Kerry Diamond is the co-founder and editorial director of Cherry Bombe, a biannual indie magazine about women and food. Adweek named Cherry Bombe one of 2014's five hottest new magazines. She is also the co-owner of three Brooklyn eateries: Nightingale 9, Wilma Jean, and Smith Canteen. In 2015, Kerry was named Best Restaurateur by Brooklyn Magazine.
Kerry has been called "Brooklyn's chicest restaurateur/editor" and has a career that spans not only food but beauty and fashion. Kerry has spoken at the TasteTalks Brooklyn Conference and the Women, Inspiration and Empowerment Symposium and has been featured in Vogue, Every Day with Rachael Ray, Marie Claire, Wall Street Journal, and other publications.
She is a graduate of the State University of New York at Plattsburgh and currently serves on the school's alumni foundation board. She resides in Brooklyn.
How has your life experience made you the leader you are today?
I was fortunate to be born in New York City, I'm the oldest of five, I went to 12 years of Catholic school, and I started working when I was 13. Those things probably shaped me more than anything else and all are things I really had no control over. Many things shape you before you begin to shape yourself.
How has your previous employment experience aided your position at Yahoo Food?
Having a background in editorial, PR and restaurants lets me look at the food world in a different way. I certainly bring a unique perspective to the mix. I think I have more sympathy for chefs and restaurateurs, for one thing!
What have the highlights and challenges been during your tenure at Yahoo Food?
Two things. The massive size of Yahoo's audience is both a highlight and challenge. You need a solid mix of information that's broad and niche, so it's a balancing act. The second thing that's both a highlight and challenge is the current state of the food world. It's evolving fast and is somewhat schizophrenic. There's a healthy food revolution underway, but at the same time, a large part of the population remains obsessed with fast food. How do you balance that? What do you cover and why?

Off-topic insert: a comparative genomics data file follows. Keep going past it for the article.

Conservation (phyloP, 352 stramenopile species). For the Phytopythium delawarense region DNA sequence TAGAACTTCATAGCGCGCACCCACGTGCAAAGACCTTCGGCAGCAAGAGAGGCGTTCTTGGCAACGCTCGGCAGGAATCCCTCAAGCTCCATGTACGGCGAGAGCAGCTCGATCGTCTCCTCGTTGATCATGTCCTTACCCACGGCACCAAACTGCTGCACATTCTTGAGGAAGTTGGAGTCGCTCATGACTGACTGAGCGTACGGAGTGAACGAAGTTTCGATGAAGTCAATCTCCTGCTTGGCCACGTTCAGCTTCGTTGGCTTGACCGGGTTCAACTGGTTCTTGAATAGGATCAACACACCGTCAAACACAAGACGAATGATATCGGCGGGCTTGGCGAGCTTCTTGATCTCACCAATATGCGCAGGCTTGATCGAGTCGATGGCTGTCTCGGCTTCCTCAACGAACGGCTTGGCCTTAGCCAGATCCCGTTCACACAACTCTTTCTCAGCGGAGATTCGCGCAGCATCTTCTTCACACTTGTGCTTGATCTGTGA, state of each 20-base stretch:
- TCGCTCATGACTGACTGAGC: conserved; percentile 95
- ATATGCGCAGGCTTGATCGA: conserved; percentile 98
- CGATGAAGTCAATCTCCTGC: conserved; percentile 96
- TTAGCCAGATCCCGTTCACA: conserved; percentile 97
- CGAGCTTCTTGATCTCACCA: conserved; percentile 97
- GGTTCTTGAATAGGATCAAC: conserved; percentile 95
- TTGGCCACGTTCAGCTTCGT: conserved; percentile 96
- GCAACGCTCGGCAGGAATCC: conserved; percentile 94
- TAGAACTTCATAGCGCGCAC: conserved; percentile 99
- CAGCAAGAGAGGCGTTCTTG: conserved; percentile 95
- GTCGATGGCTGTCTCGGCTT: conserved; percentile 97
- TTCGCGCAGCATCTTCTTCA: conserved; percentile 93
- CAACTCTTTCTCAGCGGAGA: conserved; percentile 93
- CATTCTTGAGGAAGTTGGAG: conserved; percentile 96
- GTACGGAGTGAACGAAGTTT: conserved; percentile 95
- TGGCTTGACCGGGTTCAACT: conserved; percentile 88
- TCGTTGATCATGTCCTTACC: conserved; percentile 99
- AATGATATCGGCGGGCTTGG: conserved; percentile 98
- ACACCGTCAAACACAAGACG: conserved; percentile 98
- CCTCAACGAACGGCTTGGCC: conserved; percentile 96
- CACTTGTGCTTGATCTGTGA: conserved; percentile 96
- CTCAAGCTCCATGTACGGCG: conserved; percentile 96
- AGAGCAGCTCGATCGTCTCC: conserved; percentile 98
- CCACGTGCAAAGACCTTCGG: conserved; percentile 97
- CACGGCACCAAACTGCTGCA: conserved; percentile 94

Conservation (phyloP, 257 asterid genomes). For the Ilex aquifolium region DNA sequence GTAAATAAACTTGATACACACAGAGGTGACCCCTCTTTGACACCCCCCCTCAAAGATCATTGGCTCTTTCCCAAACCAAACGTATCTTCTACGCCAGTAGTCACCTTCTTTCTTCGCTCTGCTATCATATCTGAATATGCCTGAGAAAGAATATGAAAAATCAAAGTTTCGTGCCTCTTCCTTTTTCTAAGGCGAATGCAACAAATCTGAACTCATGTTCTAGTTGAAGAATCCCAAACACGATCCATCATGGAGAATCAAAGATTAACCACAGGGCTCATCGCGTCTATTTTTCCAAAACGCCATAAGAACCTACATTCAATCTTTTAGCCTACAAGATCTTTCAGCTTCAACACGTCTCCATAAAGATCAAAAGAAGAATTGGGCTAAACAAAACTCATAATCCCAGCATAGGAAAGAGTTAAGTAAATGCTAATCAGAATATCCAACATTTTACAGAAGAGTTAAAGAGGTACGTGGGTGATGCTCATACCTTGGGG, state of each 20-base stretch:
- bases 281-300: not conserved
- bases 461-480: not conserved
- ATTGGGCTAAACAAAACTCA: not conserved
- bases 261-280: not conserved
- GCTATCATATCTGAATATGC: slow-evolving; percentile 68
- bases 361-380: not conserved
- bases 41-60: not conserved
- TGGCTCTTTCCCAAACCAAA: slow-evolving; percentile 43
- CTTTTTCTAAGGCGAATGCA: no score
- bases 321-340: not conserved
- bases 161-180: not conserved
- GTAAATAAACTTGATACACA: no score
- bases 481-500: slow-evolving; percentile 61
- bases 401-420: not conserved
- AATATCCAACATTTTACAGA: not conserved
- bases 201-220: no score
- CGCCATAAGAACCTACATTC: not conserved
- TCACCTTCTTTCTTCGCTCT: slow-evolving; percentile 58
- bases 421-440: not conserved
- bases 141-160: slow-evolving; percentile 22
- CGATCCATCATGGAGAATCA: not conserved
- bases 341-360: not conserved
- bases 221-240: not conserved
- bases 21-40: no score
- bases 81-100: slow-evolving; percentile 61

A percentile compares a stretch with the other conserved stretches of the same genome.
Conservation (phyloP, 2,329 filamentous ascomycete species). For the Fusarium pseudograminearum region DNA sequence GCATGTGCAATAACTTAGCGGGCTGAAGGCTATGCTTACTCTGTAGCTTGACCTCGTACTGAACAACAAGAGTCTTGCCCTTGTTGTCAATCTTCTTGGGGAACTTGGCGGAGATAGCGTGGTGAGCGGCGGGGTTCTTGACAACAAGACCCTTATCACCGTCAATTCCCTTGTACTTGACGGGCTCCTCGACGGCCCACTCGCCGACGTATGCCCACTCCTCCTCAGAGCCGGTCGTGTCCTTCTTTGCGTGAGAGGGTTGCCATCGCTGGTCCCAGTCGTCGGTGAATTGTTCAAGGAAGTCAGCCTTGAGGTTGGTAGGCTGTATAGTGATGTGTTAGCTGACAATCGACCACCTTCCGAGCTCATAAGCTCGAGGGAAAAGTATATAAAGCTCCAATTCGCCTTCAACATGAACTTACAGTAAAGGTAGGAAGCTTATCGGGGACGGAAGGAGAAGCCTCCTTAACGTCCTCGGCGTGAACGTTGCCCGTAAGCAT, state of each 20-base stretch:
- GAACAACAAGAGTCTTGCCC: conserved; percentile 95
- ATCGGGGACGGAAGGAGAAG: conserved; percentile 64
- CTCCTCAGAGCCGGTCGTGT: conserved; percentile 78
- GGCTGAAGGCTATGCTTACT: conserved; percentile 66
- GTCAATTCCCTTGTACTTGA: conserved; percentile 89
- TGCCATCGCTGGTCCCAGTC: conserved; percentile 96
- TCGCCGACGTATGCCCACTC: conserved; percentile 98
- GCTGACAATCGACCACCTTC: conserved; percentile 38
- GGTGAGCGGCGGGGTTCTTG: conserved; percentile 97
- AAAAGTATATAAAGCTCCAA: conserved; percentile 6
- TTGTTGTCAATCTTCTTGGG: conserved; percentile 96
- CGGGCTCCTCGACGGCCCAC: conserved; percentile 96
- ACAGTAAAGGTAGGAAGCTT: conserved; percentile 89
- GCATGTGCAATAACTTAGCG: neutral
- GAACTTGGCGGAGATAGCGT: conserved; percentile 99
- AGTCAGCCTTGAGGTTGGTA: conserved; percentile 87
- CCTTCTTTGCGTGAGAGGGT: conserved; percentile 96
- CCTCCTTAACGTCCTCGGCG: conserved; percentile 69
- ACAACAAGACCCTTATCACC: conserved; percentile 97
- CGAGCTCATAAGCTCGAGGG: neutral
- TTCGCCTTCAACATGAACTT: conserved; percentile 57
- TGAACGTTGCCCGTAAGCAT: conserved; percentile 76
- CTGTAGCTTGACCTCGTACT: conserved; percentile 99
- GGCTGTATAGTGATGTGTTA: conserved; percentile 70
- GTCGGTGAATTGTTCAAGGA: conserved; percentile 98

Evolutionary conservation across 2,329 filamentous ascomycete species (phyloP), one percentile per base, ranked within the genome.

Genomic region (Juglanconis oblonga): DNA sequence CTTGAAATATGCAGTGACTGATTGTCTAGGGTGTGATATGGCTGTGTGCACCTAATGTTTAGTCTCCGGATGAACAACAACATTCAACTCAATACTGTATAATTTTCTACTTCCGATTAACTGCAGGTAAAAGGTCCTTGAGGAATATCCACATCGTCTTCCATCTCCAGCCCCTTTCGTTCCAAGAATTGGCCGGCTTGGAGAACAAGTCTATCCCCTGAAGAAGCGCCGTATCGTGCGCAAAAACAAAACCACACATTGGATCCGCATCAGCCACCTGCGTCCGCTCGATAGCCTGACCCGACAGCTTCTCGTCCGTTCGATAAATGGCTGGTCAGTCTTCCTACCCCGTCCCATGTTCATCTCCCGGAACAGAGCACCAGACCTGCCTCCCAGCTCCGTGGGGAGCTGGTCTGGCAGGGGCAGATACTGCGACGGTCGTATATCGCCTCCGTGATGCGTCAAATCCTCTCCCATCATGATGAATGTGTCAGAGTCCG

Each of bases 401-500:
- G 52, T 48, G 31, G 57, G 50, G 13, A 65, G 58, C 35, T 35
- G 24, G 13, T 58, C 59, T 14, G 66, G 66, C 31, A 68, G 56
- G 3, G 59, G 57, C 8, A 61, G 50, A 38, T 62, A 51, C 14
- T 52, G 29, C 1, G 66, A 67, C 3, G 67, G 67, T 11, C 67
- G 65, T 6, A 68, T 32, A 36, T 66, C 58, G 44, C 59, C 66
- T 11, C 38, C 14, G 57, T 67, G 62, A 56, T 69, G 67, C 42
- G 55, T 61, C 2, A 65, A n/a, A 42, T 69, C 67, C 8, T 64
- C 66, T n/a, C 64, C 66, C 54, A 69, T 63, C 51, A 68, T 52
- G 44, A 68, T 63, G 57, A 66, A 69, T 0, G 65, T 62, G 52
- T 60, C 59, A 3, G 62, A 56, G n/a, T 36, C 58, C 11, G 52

What advice can you offer women who are seeking a career in your industry?
These are interesting times. You don't have to sit around anymore and wait to be discovered or for someone to look at your resume or answer your email. You can start a blog, a video channel, great Instagram account, etc. You have more control over your destiny than at any other time in history.
What do you think is the biggest issue for women in the workplace?
The lack of resources for working mothers. I don't have children, but even I know its b.s. Life shouldn't be so challenging for working mothers. Yahoo is one of the better companies in that regards with its maternity policy, parking spots for pregnant women, lactation rooms, etc.
How has mentorship made a difference in your professional and personal life?
Mentorship has been everything, but I didn't realize that until recently. I always thought a mentor was like Obi Wan Kenobi or the guy in Karate Kid. Someone who spends time with you and really guides you. But sometimes mentors are just people who help you in small, but extremely meaningful ways. You might not realize how meaningful until much later.
Which other female leaders do you admire and why?
Michelle Obama, Hillary Clinton, Martha Stewart, and Anna Wintour.
What do you want Yahoo Food to accomplish in the next year?
I want Yahoo Food to be a site that everyone loves and turns to for recipes, food news, and entertainment. Beyond that, diversity is a big issue for me. The food media does a terrible job at showcasing how diverse the food world is. I'd love for Yahoo Food to be a site that's truly diverse and inclusive in terms of the people we cover.